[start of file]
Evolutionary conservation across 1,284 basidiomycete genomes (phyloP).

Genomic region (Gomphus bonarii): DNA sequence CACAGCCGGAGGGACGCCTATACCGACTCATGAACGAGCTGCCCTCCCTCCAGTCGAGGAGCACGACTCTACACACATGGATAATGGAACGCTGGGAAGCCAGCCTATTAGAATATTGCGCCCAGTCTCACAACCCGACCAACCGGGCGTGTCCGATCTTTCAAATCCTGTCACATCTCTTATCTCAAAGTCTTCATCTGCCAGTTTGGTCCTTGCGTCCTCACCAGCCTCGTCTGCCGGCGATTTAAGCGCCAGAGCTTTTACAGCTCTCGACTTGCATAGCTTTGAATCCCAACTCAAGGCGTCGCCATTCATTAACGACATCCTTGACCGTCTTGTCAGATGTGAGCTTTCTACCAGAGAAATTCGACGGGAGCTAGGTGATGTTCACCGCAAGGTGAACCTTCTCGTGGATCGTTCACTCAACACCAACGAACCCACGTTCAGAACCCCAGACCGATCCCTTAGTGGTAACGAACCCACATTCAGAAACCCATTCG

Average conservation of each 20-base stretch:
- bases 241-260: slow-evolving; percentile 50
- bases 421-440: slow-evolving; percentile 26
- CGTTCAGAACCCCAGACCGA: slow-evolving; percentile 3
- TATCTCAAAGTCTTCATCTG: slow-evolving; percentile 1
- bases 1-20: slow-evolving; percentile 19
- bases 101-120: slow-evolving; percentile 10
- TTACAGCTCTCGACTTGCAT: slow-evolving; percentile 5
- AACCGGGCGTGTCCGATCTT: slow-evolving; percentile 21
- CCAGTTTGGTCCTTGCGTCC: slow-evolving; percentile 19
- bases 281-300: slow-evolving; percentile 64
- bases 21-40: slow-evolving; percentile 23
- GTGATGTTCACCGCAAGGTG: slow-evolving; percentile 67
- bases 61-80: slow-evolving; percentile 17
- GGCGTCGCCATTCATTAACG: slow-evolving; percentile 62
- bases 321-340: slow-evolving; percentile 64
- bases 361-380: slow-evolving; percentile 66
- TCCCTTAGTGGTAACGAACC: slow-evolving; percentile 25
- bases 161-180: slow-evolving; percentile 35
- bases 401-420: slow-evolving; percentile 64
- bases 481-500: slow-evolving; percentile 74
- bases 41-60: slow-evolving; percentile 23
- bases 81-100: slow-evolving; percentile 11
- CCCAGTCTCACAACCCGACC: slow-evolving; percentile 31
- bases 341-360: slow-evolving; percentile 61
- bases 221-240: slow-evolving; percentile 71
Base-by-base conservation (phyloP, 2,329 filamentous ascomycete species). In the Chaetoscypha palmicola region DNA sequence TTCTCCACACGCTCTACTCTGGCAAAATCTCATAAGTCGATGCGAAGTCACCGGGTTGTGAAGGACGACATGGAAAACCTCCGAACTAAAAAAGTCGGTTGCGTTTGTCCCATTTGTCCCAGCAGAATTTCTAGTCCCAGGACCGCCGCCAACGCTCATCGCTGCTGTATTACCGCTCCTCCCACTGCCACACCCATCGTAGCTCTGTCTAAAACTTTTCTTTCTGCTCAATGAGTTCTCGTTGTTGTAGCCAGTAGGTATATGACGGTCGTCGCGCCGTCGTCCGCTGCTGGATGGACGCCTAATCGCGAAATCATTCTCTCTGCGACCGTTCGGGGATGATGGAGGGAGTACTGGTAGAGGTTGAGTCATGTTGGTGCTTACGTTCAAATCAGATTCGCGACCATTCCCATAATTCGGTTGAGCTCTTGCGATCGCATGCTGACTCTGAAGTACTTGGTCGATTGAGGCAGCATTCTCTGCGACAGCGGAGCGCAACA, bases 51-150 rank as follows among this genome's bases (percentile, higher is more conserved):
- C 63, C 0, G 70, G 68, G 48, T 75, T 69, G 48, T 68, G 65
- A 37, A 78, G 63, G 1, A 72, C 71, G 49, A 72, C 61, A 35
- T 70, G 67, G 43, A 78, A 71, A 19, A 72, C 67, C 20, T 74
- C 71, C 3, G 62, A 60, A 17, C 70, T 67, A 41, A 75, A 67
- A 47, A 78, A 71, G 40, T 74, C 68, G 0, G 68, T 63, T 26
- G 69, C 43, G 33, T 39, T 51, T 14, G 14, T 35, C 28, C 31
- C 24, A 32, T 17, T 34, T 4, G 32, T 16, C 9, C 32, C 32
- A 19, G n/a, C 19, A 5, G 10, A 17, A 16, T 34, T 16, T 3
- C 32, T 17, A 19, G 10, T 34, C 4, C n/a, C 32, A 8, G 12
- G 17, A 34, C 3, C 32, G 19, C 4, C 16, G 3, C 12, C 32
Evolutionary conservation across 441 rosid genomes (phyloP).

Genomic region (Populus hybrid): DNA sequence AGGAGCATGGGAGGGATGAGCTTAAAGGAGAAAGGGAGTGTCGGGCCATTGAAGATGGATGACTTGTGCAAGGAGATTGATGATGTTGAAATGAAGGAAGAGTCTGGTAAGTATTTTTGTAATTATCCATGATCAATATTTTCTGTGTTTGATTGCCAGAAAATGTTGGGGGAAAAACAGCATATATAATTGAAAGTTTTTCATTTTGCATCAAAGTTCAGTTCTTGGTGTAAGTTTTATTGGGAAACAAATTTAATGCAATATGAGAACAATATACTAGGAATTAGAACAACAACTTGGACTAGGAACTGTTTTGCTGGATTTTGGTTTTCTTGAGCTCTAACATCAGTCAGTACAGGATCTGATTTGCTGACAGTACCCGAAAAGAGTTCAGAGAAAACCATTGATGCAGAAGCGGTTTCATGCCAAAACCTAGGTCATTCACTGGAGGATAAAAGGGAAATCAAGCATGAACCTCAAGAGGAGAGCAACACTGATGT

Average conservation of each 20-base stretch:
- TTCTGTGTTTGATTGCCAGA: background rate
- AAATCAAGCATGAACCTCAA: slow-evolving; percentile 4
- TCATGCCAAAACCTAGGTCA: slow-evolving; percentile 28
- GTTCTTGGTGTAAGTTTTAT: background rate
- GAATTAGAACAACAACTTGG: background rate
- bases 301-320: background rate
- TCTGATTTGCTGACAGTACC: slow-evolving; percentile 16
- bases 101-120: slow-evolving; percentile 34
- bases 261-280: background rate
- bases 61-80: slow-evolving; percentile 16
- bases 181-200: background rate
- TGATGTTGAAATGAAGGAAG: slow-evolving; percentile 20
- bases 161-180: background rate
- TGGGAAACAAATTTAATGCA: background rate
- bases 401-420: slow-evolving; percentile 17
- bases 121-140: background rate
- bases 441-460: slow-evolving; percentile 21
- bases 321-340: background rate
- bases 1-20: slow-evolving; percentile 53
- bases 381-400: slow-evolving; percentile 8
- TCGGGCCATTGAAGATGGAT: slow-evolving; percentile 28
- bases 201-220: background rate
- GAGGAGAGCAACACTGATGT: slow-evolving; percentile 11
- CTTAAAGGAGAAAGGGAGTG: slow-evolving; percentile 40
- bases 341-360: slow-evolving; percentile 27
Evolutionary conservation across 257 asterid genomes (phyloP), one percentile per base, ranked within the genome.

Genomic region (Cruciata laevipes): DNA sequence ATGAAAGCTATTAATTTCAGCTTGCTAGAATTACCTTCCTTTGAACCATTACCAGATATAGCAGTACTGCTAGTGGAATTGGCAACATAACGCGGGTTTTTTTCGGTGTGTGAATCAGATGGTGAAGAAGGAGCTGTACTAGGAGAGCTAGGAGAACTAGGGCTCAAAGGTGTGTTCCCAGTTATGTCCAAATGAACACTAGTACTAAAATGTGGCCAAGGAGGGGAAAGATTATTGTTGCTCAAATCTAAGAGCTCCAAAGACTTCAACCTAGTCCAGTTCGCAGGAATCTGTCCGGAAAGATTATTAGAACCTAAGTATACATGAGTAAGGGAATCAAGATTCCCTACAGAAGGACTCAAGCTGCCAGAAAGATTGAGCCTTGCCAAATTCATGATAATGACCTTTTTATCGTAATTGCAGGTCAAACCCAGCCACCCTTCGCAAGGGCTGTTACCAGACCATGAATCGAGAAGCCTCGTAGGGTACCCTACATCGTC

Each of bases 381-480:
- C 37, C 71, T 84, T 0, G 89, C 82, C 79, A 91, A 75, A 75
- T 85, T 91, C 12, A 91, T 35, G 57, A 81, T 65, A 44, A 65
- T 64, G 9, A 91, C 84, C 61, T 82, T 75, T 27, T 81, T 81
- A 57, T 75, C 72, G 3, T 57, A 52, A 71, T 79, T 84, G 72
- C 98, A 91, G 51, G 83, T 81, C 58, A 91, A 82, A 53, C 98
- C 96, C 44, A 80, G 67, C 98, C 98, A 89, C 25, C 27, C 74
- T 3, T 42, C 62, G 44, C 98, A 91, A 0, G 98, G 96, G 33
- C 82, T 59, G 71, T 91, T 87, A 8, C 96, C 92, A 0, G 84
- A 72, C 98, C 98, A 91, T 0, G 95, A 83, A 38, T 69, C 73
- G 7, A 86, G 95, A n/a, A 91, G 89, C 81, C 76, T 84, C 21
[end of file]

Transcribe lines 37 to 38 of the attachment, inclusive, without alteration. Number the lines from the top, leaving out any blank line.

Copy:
- A 19, G n/a, C 19, A 5, G 10, A 17, A 16, T 34, T 16, T 3
- C 32, T 17, A 19, G 10, T 34, C 4, C n/a, C 32, A 8, G 12